The collection includes many early common dates (between 1878 and 1888) and some later dates (such as 1896, 1899-O and 1904-O) that can be found with dramatic and vibrant multi-colored mint-bag toning. There are many dates, however, that simply do not exist with colorful toning. Those dates were sought instead with attractive original patination (the 1900-S and 1901-S are good examples).

Laura Sperber Comments:

In my mind, this is one collection that should not even exist. When Doug originally approached me about building the set with him, I did not think an all-colored Morgan set that nice was even possible to build. Point blank, I told him not to do it.

As time went on, I watched Doug work on the project. He was gracious enough to let Legend help him add a coin or two to this magnificent set. (more…)

The Basis for Collecting and Appreciating Naturally Toned Coins, Part 3

By Greg Reynolds for CoinLink

In Part 1, I frame the topic and put forth perspectives of very accomplished, active collectors regarding natural toning. As I discuss in Part 2, preferring coins with natural toning is a tradition at the core of the culture of coin collecting in the U.S.

Here in Part 3, I maintain that the case for strongly favoring naturally toned coins goes beyond collector opinions and tradition. There have always been logical reasons for determining that coins with natural toning and/or mostly original surfaces are superior.

nat_toned_120609(1) Coin collecting has been a popular and serious pastime for around 150 years in the United States, and there has always been a strong tradition of valuing, all other things being equal, coins with mostly original surfaces and/or natural toning over those that have been treated with acids (including dipping), artificially toned, surgically altered or deliberately chemically affected in other ways.

It is fair to conclude that experts in earlier eras were employing reason, not just following a tradition, especially before the tradition evolved. (Please read Part 2.)

(2) The layers of a coin’s surface that are stripped off, and the changes in the texture of the surfaces of coins, through standard dipping or the application of many chemical concoctions implemented via ‘conservation,’ or other deliberate, short-term modifications are, to some extent, irreparable. The original state of the coin can never be restored, and will never fully return on its own. Parts of the coin are destroyed, and, while some coins can largely recover, parts of the nature and history of each coin are lost forever.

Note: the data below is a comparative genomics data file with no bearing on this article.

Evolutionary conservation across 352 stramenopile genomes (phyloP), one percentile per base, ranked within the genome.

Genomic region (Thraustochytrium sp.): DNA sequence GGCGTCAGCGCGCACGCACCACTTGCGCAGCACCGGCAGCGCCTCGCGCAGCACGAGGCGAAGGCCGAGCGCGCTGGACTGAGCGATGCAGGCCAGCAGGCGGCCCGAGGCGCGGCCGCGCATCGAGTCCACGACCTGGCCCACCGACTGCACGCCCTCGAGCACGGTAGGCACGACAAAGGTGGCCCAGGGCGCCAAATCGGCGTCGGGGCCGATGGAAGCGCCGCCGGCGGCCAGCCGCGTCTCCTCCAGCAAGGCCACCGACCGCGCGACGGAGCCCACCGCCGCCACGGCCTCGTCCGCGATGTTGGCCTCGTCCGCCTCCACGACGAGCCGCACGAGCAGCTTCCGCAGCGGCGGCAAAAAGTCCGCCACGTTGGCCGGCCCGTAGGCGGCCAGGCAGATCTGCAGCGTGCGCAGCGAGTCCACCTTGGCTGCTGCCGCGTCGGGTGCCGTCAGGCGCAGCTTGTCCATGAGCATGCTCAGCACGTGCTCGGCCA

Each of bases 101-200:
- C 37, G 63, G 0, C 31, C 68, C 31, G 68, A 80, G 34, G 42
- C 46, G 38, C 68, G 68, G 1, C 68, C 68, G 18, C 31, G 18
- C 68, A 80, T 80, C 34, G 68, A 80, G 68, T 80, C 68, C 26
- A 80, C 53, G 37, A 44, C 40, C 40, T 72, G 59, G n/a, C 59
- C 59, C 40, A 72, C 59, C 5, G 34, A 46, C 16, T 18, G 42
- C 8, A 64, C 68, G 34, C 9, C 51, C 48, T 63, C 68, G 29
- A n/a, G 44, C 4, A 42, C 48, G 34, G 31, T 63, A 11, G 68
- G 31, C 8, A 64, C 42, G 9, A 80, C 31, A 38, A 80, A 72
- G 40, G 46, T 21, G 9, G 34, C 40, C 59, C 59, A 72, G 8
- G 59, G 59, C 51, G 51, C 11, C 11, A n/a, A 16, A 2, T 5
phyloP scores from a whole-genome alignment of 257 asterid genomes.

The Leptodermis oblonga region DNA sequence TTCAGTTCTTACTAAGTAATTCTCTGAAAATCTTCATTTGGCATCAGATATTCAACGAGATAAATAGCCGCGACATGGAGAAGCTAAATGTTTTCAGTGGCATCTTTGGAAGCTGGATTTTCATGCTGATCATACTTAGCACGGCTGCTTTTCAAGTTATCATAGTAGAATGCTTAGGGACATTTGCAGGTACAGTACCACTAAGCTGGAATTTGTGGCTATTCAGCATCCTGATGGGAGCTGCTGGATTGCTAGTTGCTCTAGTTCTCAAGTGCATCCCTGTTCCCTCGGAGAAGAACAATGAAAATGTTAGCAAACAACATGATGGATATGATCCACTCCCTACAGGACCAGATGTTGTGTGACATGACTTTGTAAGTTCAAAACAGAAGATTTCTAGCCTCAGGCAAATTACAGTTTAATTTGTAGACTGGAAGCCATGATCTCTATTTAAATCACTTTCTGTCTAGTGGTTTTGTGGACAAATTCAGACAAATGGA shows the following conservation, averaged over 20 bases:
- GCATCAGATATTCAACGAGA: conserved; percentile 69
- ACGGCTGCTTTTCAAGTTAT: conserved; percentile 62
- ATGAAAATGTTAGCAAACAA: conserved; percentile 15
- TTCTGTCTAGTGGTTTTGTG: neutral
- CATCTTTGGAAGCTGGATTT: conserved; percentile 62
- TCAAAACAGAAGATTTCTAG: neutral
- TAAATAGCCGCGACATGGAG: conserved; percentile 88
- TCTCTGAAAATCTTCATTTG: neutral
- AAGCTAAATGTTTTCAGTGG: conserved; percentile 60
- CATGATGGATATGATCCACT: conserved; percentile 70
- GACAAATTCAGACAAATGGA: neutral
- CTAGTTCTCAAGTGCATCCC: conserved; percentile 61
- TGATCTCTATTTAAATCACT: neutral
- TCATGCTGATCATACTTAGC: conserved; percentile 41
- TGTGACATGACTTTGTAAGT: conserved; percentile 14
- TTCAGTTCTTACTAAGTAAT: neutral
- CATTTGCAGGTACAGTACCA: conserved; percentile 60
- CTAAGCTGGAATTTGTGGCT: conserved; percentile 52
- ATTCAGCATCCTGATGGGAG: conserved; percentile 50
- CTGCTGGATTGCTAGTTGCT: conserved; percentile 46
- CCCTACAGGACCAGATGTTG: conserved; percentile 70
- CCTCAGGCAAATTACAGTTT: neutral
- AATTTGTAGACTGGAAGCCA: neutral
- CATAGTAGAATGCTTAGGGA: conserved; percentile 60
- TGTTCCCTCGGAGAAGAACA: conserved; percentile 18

Please note that I am referring primarily to rare or at least scarce old coins. Usually, recently minted coins are minimally or not noticeably toned. So, not much toning is destroyed when a recently minted, or modern coin, is dipped in a standard acidic solution. For high quality, rare coins, dipping or ‘conservation’ through liquids, almost always destroys toning.

Typically, a coin will be much brighter after it is dipped, and some will thus conclude that the coin’s luster is not impaired. Luster is the way that the metal flow lines on a coin reflect light. When layers are stripped via dipping, the characteristics of the flow lines are changed. The coin may end up being brighter than it was before, or even brighter than it was the moment it was minted. Destruction still occurred, however, and metal was removed.

Jeff Ambio very much agrees with the above statement (#2), and he “believe[s] that, if more collectors understood this point, it would really help to the put the coin doctors out of business.” Ambio is the author of three recent books on coins and is a cataloguer for leading auction firms and coin dealers. He has analyzed and written about thousands of U.S. coins, including innumerable rarities.

Dipping changes the texture of a coin. Ambio, Joe O’Connor and myself all agree that toning that occurs after dipping, natural or not, will be different from the toning that would have occurred had the coin never been dipped. (more…)